The Ever So Infamous and Haunted LaLaurie Mansion

Posted by US Ghost Adventures Contributor in US Ghost Adventures
The Ever So Infamous and Haunted LaLaurie Mansion - Photo

The horrid tale of the LaLaurie Mansion begins quietly, with a whisper, and a woman named Delphine LaLaurie, also known as Madame Blanque.

Delphine was a New Orleans socialite, born on march 19th 1787 into the city’s prominent European-Creole community. Her uncle, Esteban Rodriguez Miro, was the governor of the Spanish American provinces of Louisiana and Florida from 1785-1791. Her cousin was also the mayor of New Orleans from 1815 to 1820 — needless to say, she had family in very high places.

Little Delphine was just four years old when the Haitian revolution erupted in the state in 1791 — this made slaveholders in the south and the Caribbean very worried about resistance and rebellion. Delphine’s uncle had been killed in 1771 by people he kept enslaved, and the revolution had inspired further rebellions that created a culture of harsher discipline for enslaved people out of the fear of insurrection.

Delphine’s Married Life

On June 25th 1825, Delphine married a physician by the name of Leonard Louis Nicolas LaLaurie, who was much younger than she. In 1831, she purchased property with Leonard at 1140 Royal Street, which she managed in her own name. In 1832, she had a two-story mansion constructed on the property, complete with an attached slave quarters. She lived there happily with Leonard and their two daughters.

All was not well in her paradise, however. Their marriage started to show signs of strain and on November 16th, 1832, she petitioned the First Judicial District Court for divorce from Leonard. She claimed that he was treating her in a way that rendered their living together ‘unsupportable.’ Her daughters confirmed the abuse — once we dig a bit deeper into Delphine’s doings, you may start to question whether or not she had her entire family manipulated under threats of punishment.

Leonard remained in the home, after all.

A Murder Mansion Is Born

It was custom at the time in New Orleans to keep slaves, and most homes came with slave quarters attached. The people enslaved by the LaLaurie family were kept in truly horrendous conditions, even by the standards of slavery. They were found half-starved and beaten ruthlessly. Accounts of Delphine’s treatment towards them are mixed, but most told of the nightmares that she bestowed upon the enslaved people she kept in her home.

Harriet Martineau, often seen as the first female sociologist, visited the LaLaurie Mansion. She recounted what she saw there and claimed that the LaLaurie slaves were particularly haggard and wretched, even though in the public eye, Delphine was always seen being polite to the African-American population of the city. She even stated that her concerns lie in the health of her slaves, always making sure they were taken care of — truly narcissistic and evil, two-faced, even.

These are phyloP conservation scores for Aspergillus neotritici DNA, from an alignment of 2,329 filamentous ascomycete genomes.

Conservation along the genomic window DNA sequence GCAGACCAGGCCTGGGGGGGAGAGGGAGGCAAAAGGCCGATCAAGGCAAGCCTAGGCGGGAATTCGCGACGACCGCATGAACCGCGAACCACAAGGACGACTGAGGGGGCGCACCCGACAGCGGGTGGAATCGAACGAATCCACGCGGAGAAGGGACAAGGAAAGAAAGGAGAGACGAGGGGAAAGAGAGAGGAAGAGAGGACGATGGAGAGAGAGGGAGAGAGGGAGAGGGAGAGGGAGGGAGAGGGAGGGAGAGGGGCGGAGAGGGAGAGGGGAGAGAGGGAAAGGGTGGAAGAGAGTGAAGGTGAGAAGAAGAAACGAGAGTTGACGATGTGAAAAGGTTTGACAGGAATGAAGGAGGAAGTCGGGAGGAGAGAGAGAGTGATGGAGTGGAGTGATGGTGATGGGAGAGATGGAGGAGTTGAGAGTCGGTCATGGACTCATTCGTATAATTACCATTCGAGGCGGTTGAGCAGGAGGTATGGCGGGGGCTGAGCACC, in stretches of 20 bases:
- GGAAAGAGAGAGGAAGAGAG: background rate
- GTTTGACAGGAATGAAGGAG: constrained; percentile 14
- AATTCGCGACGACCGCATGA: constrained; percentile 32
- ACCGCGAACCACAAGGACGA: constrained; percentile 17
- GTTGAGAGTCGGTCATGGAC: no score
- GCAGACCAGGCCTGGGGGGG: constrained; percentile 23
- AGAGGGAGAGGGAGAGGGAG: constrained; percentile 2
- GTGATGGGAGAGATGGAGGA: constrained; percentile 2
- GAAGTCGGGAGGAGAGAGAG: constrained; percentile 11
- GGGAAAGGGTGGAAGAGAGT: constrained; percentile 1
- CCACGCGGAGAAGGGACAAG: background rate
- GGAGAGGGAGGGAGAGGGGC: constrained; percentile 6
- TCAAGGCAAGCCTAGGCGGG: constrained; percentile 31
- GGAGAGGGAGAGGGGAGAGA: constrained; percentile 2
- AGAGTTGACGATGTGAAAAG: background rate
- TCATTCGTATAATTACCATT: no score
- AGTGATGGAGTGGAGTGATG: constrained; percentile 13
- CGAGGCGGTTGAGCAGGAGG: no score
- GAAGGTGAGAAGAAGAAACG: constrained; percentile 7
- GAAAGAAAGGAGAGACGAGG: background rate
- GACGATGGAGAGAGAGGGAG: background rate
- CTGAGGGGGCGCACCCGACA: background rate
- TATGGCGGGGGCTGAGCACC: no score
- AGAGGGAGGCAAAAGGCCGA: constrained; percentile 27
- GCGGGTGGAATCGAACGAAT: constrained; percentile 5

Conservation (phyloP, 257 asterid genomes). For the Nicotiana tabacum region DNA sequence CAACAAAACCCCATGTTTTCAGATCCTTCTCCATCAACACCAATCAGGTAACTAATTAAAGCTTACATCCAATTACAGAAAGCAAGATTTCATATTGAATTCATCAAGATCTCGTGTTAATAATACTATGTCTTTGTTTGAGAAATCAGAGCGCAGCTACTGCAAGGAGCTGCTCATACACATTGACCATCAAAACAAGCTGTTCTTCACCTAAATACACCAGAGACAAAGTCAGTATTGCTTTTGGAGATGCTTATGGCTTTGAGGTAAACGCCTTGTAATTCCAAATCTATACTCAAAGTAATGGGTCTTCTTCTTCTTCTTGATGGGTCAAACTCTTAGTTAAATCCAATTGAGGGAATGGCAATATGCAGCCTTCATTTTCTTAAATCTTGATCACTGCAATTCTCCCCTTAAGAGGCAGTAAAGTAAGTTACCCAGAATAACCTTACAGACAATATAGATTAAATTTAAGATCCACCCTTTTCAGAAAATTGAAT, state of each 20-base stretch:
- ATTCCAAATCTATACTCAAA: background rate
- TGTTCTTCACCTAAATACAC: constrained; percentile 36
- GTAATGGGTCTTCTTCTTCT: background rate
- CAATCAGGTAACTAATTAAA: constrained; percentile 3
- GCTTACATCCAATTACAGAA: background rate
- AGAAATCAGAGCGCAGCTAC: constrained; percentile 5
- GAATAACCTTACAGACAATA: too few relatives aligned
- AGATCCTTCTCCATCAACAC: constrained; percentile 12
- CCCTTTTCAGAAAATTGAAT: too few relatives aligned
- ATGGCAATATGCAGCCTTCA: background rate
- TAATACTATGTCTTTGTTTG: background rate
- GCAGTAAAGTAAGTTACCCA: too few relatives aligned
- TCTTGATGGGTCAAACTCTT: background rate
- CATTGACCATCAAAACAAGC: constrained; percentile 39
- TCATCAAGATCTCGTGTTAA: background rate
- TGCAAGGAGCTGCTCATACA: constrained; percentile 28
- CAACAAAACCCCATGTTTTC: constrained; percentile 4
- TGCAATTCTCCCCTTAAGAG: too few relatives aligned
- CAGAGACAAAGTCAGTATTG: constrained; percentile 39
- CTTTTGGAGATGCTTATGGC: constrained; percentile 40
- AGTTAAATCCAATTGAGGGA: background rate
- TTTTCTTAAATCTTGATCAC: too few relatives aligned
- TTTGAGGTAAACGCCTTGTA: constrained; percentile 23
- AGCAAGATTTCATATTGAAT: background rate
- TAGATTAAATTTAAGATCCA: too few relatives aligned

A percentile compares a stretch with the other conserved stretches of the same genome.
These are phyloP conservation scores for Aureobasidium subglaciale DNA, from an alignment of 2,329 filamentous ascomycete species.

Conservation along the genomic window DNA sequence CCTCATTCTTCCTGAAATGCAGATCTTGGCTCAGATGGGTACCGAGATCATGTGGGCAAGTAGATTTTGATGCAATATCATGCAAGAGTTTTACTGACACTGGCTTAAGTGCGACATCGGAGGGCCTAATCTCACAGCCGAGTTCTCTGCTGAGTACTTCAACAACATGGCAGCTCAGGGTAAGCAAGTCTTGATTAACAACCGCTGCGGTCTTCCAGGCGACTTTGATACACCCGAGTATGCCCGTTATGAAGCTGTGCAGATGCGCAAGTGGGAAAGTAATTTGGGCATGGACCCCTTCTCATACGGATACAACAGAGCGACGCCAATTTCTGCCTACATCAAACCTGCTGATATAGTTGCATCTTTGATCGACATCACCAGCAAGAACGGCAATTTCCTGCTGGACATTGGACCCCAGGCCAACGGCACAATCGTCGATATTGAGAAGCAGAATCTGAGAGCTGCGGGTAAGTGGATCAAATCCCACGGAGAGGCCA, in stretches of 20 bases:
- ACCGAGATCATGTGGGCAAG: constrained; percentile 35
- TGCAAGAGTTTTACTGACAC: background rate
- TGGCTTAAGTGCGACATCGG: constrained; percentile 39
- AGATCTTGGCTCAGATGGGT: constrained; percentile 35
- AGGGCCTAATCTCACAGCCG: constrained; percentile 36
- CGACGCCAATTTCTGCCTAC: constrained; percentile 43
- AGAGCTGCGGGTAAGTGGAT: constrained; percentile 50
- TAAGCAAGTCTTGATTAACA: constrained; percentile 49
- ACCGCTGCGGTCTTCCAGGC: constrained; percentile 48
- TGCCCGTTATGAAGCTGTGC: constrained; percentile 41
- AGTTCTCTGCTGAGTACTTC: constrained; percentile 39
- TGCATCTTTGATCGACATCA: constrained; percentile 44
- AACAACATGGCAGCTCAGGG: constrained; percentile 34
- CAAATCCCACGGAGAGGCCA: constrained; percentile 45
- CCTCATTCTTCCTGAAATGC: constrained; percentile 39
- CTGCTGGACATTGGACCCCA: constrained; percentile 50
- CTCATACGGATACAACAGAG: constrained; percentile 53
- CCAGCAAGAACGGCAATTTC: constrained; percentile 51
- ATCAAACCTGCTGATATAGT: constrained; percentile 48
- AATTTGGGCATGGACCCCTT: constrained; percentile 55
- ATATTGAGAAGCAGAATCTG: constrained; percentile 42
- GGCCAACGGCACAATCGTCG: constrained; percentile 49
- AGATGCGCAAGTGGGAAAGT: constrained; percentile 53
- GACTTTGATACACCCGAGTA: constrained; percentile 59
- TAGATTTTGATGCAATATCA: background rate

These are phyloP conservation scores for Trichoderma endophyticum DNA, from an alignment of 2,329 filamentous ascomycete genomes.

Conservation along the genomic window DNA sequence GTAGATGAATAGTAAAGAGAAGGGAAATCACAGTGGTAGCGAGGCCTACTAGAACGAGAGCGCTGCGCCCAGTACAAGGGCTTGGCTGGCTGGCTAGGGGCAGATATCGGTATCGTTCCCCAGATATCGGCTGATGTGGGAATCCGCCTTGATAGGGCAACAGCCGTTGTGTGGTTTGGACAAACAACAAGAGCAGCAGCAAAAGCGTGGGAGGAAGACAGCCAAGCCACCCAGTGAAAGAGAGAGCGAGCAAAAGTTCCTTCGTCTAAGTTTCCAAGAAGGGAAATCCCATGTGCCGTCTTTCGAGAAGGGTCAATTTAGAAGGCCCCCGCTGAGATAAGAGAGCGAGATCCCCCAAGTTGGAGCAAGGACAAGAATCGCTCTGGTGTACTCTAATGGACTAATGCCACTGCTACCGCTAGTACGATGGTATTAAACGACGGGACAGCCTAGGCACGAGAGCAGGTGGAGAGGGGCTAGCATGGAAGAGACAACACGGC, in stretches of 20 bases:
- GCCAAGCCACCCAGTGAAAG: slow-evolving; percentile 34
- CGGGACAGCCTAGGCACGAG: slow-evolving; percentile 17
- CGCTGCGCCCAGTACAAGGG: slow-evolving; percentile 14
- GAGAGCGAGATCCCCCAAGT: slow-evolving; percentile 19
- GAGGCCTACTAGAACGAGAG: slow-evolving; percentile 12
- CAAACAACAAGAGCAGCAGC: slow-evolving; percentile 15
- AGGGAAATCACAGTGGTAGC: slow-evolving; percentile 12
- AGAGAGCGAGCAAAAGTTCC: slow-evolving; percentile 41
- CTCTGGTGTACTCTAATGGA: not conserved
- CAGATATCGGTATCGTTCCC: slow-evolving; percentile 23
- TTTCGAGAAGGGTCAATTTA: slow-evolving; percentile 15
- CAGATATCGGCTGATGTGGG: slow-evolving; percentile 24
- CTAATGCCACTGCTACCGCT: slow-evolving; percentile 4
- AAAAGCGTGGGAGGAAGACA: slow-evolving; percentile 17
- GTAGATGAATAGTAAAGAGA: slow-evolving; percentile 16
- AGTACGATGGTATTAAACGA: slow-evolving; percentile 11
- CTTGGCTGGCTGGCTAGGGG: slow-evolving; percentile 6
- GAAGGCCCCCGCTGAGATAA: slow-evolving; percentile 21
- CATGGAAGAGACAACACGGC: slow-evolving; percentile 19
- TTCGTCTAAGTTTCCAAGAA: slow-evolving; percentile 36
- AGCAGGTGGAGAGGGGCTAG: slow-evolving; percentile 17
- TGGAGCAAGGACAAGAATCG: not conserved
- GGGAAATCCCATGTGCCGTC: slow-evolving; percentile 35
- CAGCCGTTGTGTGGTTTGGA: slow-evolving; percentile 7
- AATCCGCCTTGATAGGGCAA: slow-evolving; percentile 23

Funeral registers between 1830 and 1834 document twelve deaths of enslaved people at the home, although the causes of death are not mentioned. Twelve lives were lost in just four years under Delphine’s ‘care.’

The deaths include those of Bonne, a cook and laundress, as well as Bonne’s four children, Juliette, Florence, Jules, and Leotine. Court records also show that Delphine freed two enslaved people, Jean Louis and Devince, perhaps to quell the dark, swirling rumors around town of her mistreatment of the enslaved folks on her property.

A local lawyer was even dispatched to the home to remind Delphine on the laws surrounding the care for enslaved people. During this short visit, the lawyer found no evidence of wrongdoing or mistreatment.

Other Cruelties

Harriet Martineau also recounted other stories of Delphine’s cruelty. She stated that right after the visit of the lawyer, one of LaLaurie’s neighbors saw a young enslaved girl fall to her death from the roof of the mansion while trying to avoid punishment from Delphine.

Her body was later buried right on the property. The case was later elaborated upon, and it was said that the young girl’s name was Lia, just eight years old. She had been brushing Delphine’s hair when she hit a snag, causing Delphine to go into a rage and chase the girl with a whip.

This led to an investigation of the LaLaurie’s, and they were found guilty of illegal cruelty and were made to forfeit nine enslaved people from their household. These nine folks were later brought back to the home through a relative of the LaLaurie’s after Delphine had persuaded them to purchase the enslaved people and return them to her. The horrors they faced upon their return are not documented, but based on Delphine’s track record, it couldn’t have been anything less than a total nightmare.

Martineau also recounted stories that Delphine kept her cook chained to the oven and even beat her own daughters when they attempted to sneak food to the enslaved people at the home.

A Fire Occurs

In a karmic twist of fate, a raging fire broke out in the LaLaurie residence on April 10th, 1834. The fire started in the kitchen. When police and firemen arrived, they found the cook, a seventy-year-old woman, chained to the oven by her ankle — the rumors were true.